Lawsuit Seeks to Throw Out More Than 20,000 DUI Convictions

The lawsuit comes down to the accuracy of one number: a motorist’s blood alcohol content following a DUI stop. A federal class action suit is seeking to throw out the DUI convictions of more than 20,000 New Jersey drivers who may have been wrongly prosecuted because of botched calibrations on breathalyzer tests.

“The integrity of the whole system depends on those calibrations being done accurately,” said the attorney who filed the suit, Lisa Rodriguez.

The state attorney general’s office has charged State Police Sergeant Marc Dennis with records tampering, alleging he skipped a step when completing the biannual re-calibrations on the Alcotest devices used on drivers. Sergeant Dennis has denied the charges.

“So we challenged those convictions maintaining that those people were either triad and found guilty or plead guilty based on those Alcotest ratings, were deprived of their due process,” said Rodriguez.

Rodriguez filed the suit on behalf of an Ocean County woman who was convicted of a DUI last year based on a breathalyzer test of .09 percent. The legal limit in New Jersey is .08 percent. The machines were used throughout Monmouth, Ocean, Somerset, Union and Middlesex Counties since 2009.

“She’s seeking to have her conviction overturned,” Rodriguez said. “You know she’s already served her 3 month loss of license but there were substantial fines and penalties and so she’s seeking reimbursement of that.”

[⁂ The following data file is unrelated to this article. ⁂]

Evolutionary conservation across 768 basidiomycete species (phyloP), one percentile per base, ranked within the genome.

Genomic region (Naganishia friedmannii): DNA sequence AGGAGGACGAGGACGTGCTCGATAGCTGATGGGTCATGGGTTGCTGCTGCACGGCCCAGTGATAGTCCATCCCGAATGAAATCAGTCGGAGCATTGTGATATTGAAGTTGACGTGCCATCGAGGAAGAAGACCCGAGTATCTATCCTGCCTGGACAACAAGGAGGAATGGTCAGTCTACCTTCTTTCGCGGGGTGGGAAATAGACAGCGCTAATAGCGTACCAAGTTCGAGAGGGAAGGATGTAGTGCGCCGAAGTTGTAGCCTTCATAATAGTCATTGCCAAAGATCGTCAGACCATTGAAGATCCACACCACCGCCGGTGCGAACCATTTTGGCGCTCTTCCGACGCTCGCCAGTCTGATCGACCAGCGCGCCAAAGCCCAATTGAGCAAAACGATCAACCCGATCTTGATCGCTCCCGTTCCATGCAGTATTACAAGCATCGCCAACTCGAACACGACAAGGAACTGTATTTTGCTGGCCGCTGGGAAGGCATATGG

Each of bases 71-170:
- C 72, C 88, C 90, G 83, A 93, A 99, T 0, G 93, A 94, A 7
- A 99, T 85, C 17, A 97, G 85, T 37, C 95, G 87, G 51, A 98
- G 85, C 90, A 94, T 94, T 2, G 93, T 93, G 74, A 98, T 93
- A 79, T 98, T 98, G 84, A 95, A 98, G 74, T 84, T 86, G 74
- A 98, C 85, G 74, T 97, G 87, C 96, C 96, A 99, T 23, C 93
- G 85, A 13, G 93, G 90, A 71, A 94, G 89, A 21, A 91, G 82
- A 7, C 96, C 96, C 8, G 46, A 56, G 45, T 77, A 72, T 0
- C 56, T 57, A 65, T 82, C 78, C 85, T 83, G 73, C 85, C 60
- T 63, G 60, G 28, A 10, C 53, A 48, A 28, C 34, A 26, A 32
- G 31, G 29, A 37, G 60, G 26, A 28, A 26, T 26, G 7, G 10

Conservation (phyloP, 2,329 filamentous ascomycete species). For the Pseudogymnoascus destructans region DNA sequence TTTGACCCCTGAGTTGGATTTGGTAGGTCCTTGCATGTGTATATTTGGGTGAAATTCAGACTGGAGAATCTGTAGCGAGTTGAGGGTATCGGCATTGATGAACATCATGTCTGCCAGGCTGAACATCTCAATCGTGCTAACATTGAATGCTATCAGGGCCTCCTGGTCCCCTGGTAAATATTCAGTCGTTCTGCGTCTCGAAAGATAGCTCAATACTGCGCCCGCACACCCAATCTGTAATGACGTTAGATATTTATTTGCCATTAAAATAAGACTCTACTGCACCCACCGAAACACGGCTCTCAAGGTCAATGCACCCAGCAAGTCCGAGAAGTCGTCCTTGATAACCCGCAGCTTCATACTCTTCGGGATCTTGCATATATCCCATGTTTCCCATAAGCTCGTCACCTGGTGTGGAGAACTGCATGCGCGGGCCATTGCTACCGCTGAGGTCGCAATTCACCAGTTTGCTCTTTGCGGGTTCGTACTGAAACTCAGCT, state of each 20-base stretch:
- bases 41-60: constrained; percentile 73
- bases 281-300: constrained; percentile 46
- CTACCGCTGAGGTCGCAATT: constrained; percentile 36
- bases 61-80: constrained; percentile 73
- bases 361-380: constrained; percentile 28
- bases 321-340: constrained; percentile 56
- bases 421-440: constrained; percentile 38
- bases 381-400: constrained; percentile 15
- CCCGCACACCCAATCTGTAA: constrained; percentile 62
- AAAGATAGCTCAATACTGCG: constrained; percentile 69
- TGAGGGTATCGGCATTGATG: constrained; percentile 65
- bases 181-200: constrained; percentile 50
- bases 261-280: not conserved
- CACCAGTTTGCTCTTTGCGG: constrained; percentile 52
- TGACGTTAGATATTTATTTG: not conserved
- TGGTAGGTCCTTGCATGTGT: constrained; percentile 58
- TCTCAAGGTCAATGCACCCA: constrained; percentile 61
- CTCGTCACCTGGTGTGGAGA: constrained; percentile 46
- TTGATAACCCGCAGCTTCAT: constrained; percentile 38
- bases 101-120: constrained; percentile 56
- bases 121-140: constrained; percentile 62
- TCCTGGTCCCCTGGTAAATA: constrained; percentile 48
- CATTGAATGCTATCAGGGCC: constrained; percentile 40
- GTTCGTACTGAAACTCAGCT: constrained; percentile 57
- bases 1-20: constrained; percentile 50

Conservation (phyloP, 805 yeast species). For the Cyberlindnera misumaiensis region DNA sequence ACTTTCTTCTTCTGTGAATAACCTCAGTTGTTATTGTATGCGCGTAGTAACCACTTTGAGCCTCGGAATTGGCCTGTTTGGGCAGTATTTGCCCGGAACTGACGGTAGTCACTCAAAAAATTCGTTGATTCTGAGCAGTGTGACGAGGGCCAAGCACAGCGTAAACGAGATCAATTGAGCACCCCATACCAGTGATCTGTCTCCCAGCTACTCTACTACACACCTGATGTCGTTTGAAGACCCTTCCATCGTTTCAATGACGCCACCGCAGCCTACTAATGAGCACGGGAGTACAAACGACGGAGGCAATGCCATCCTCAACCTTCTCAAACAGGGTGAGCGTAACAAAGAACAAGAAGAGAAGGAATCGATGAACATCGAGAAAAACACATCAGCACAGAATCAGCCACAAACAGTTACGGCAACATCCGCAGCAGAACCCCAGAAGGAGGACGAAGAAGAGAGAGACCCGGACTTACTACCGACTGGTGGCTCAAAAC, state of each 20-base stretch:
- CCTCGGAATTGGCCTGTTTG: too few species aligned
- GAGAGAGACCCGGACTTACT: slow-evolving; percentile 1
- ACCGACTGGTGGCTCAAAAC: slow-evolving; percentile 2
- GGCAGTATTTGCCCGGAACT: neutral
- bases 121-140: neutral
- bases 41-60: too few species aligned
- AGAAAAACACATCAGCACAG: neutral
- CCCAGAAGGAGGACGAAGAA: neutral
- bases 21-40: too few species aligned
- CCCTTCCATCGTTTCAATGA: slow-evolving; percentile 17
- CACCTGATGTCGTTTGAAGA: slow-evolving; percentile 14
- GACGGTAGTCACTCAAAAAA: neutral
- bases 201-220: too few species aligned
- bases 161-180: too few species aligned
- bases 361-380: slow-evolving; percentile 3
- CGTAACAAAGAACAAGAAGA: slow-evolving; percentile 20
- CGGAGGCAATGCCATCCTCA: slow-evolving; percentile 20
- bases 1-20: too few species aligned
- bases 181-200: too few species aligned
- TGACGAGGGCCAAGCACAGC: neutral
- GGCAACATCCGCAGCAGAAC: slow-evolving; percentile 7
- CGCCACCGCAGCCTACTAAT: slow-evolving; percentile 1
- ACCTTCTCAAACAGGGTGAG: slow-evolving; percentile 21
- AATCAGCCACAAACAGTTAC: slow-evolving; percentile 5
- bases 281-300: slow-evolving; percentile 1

Marc Denbeaux a professor at Seton Hall Law School said, “So really what they ended up with was a system they could use that could never be tested.”

The case has even wider implications. When the state purchased the devices, Denbeaux says it entered into a special copyright contract that meant only the manufacturer had access to the codes that prove if the breathalyzers are working.

“It says to me this is a great trick. It means people are helpless when the police pull them over and police suspect they’ve been drinking and driving, and they may well have and have to deal with those consequences , but to have the state rely on a test that’s untestable is in fact simply offensive,” Denbeaux said.

Denbeaux’s team at Seton Hall Law’s Center for Policy and Research investigated the exclusive contract for the Alcotest devices after the state Supreme Court approved them for use. They found it forbid any independent scientific testing, in fact they couldn’t even purchase one for academic purposes.

“It’s a little like having a drug test in which someone says there’s cocaine in this material and they bring a witness in to say, yes it’s cocaine, how do you know? Well I used a test. How does that test work, how reliable is it? Sorry I can’t tell you,” said Denbeaux.

The state is also under the microscope for charges alleging that a forensic scientist at a state police lab falsely reported marijuana results used in thousands of cases. That was referenced in the DUI lawsuit. A spokesperson for the attorney general’s office says they couldn’t comment due to the ongoing investigation.

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